“We think about daily tides and monthly tides, but it also happens over much longer time periods and the 18.6 year cycle is probably the most important of those. When we lined it up, it was pretty much 18.6 years. We had a regular pattern spaced out between 18 and 19 years, in the density of the crown cover,” Saintilan said.

It was this lunar wobble cycle which turned out to be the missing piece. El Niño conspired to lower sea levels across the continent and the Moon’s position within the 18.6 year cycle made water levels even worse. Those two factors together were enough to result in the largest mangrove dieback event in recorded history. A werewolf might kill a handful of people or animals during its transformation, but when the Moon hits just right, it can kill millions. Millions of trees, that is.

The question then became why the Gulf of Carpentaria was so heavily affected while other regions were fine. Saintilan explained that came down largely to where the mangroves were located and how the tides were impacted in different places.

Coastlines are broken up into two groups with relation to their tides. Diurnal coastlines have one tide a day while semidiurnal coastlines have two tides. The effect of the lunar wobble is opposite, depending on the type of coastline and its associated tides.

“At the point where you have really big tides in semidiurnal coastlines, you have smaller tides in diurnal coastlines. The Gulf of Carpentaria is pretty much the only coastline in Australia that has big mangrove areas and is diurnal,” Saintilan said.

That meant that even while El Niño was in full swing, many mangrove forests in Australia were doing just fine. It’s estimated that El Niño lowered the water levels by about 40 centimeters and the lunar wobble lowered the level an additional 40 centimeters along the diurnal coastline. In the game of tides, the Gulf of Carpentaria rolled snake eyes.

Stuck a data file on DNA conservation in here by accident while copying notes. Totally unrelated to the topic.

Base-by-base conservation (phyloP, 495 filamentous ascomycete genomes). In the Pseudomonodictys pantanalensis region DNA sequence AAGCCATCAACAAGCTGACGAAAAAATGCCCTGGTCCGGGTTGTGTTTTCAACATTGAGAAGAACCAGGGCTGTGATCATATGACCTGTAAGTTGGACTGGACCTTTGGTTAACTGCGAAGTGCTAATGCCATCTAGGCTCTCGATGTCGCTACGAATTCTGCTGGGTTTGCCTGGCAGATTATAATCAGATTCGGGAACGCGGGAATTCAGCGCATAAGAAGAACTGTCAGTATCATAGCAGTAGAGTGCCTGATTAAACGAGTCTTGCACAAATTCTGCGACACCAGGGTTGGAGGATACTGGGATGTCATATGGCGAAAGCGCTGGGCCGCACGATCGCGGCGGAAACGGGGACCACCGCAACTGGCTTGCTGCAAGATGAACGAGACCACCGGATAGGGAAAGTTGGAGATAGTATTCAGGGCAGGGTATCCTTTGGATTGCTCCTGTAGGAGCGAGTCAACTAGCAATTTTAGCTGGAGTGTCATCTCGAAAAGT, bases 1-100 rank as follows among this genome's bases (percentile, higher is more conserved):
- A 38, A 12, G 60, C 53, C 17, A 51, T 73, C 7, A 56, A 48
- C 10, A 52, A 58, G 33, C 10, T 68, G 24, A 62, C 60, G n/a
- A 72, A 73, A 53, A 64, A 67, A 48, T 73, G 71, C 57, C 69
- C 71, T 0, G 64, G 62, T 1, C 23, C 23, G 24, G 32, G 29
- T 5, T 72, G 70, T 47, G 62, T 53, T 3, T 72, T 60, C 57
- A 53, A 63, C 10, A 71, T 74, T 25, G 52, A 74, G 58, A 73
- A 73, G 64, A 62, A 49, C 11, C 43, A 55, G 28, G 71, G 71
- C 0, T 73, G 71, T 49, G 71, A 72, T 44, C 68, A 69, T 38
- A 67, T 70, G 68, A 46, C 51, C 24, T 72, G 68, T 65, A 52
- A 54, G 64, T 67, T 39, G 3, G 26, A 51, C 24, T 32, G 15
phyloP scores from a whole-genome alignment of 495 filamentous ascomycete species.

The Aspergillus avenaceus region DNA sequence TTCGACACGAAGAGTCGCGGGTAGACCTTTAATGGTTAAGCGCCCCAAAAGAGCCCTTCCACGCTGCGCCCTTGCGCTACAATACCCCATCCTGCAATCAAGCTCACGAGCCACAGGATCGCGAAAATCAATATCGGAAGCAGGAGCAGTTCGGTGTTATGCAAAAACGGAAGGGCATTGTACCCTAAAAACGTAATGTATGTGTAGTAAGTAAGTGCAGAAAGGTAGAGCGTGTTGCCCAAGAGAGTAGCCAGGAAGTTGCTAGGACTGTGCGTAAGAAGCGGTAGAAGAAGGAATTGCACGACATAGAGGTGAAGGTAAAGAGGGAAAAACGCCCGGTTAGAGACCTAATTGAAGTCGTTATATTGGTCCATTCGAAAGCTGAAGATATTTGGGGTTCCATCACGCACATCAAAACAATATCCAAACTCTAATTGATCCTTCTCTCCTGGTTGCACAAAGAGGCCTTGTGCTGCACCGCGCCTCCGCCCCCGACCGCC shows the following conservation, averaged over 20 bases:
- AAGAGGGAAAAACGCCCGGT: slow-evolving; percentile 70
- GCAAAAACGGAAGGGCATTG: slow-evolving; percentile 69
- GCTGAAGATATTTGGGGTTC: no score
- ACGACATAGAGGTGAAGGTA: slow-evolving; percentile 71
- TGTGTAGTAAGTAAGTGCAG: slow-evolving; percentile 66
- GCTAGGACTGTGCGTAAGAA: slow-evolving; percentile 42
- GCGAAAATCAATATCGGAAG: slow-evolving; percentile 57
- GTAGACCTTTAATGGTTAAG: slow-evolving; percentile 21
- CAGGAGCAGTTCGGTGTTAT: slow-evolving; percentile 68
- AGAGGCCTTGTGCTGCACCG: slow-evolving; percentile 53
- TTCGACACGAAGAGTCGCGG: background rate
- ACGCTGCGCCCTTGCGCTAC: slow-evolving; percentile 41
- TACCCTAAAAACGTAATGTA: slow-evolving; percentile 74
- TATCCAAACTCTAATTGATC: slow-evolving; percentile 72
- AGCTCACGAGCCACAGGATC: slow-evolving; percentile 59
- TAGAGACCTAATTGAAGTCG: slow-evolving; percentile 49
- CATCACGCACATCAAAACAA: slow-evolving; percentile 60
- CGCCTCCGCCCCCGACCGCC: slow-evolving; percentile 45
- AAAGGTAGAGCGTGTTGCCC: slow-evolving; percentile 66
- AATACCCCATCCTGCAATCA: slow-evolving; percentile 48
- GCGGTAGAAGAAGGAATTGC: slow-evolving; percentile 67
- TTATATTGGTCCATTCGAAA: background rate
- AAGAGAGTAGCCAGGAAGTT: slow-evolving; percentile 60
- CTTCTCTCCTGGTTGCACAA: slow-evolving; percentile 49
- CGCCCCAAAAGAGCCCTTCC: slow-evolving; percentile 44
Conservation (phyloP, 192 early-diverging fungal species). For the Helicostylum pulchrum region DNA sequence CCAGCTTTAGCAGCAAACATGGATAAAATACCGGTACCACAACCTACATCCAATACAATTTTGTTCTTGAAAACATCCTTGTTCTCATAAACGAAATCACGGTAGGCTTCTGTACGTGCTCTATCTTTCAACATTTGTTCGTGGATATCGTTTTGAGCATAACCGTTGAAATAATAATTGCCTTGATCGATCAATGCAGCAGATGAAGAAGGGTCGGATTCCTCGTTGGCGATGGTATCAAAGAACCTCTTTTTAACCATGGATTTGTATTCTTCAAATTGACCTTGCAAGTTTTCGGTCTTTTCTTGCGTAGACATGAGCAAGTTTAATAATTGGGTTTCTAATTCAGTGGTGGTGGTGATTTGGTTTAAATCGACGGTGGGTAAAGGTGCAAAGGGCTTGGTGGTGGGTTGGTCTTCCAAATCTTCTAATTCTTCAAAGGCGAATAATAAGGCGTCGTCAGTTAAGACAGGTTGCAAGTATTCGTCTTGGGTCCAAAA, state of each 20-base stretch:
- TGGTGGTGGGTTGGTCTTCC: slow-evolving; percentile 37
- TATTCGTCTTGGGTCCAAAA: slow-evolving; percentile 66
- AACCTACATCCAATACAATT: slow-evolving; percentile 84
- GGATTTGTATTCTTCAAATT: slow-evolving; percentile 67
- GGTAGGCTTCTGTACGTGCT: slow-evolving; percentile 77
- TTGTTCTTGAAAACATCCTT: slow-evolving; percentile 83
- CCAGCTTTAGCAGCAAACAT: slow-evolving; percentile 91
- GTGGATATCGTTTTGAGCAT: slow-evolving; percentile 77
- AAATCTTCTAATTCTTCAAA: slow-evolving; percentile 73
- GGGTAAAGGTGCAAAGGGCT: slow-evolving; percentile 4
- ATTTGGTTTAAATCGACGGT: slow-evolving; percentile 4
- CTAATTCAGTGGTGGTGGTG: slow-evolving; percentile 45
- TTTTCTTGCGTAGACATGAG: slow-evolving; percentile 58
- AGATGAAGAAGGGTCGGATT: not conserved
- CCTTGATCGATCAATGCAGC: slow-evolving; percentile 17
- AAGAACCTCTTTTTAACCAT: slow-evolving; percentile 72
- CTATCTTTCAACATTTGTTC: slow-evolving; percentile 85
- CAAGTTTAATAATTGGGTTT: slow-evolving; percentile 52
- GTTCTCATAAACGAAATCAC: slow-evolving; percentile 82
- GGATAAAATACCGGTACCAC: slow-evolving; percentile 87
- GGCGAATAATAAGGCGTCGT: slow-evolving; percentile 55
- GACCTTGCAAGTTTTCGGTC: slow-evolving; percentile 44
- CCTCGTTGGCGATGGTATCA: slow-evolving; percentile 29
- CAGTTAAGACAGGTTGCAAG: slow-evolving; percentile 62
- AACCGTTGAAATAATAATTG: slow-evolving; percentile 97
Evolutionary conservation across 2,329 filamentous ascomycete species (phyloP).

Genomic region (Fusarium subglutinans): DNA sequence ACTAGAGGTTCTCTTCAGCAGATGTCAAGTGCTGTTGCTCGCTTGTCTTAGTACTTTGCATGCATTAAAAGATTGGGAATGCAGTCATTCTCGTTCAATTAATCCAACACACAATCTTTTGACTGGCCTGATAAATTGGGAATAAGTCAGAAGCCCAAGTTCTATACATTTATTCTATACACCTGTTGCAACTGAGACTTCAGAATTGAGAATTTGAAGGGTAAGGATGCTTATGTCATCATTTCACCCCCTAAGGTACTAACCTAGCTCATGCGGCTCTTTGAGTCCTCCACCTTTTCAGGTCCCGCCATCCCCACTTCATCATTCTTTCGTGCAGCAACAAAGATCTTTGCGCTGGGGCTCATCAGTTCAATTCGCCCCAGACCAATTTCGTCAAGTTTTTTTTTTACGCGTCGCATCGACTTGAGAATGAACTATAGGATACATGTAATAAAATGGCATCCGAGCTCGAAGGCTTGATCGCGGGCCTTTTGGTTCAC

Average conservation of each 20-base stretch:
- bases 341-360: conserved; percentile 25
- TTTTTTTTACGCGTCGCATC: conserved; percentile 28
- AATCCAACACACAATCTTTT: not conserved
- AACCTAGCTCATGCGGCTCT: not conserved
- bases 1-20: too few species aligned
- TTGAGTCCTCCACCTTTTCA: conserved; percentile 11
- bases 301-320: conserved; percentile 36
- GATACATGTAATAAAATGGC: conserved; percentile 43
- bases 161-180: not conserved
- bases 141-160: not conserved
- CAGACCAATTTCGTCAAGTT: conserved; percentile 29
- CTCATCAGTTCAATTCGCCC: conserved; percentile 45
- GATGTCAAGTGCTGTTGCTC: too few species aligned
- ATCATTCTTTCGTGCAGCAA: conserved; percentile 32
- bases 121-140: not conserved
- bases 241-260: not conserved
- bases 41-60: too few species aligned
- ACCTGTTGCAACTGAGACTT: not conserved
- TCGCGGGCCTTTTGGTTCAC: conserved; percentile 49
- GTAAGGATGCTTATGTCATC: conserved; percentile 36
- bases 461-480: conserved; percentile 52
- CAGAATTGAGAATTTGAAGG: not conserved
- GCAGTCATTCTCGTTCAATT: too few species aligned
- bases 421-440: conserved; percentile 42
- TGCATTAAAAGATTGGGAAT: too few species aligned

It’s this combination of factors which pushed the mangroves beyond their limits. In other areas and at other times, dieback of mangrove forests is normal. Parts of the forest drop their leaves and wait out the hard times. Then, when the waters return, they come back stronger than ever. In the Gulf of Carpentaria, however, the one-two punch was too much to handle.

“Generally speaking, you have dieback but not mortality and the mangroves recover within a year. The only place you saw widespread mortality was the Gulf of Carpentaria. Approximately 6% of the entire mangrove area actually died and still hasn’t come back,” Saintilan said.

Luckily for the mangroves, this combination of factors is only expected to happen once or twice in a century and the overall conditions for mangroves are favorable. Tucked into the data was a strong climate change signal driving an increase in mangrove production over time. Sea level rise and elevated carbon dioxide concentrations are both things that mangroves like, and they’re likely to thrive as climate change progresses.

Humans aren’t quite so lucky. That same NASA paper looking at the lunar wobble cycle predicts widespread flooding around 2030 when rising sea levels line up with amplified tides. First the Moon came for the mangroves… next it’s coming for us.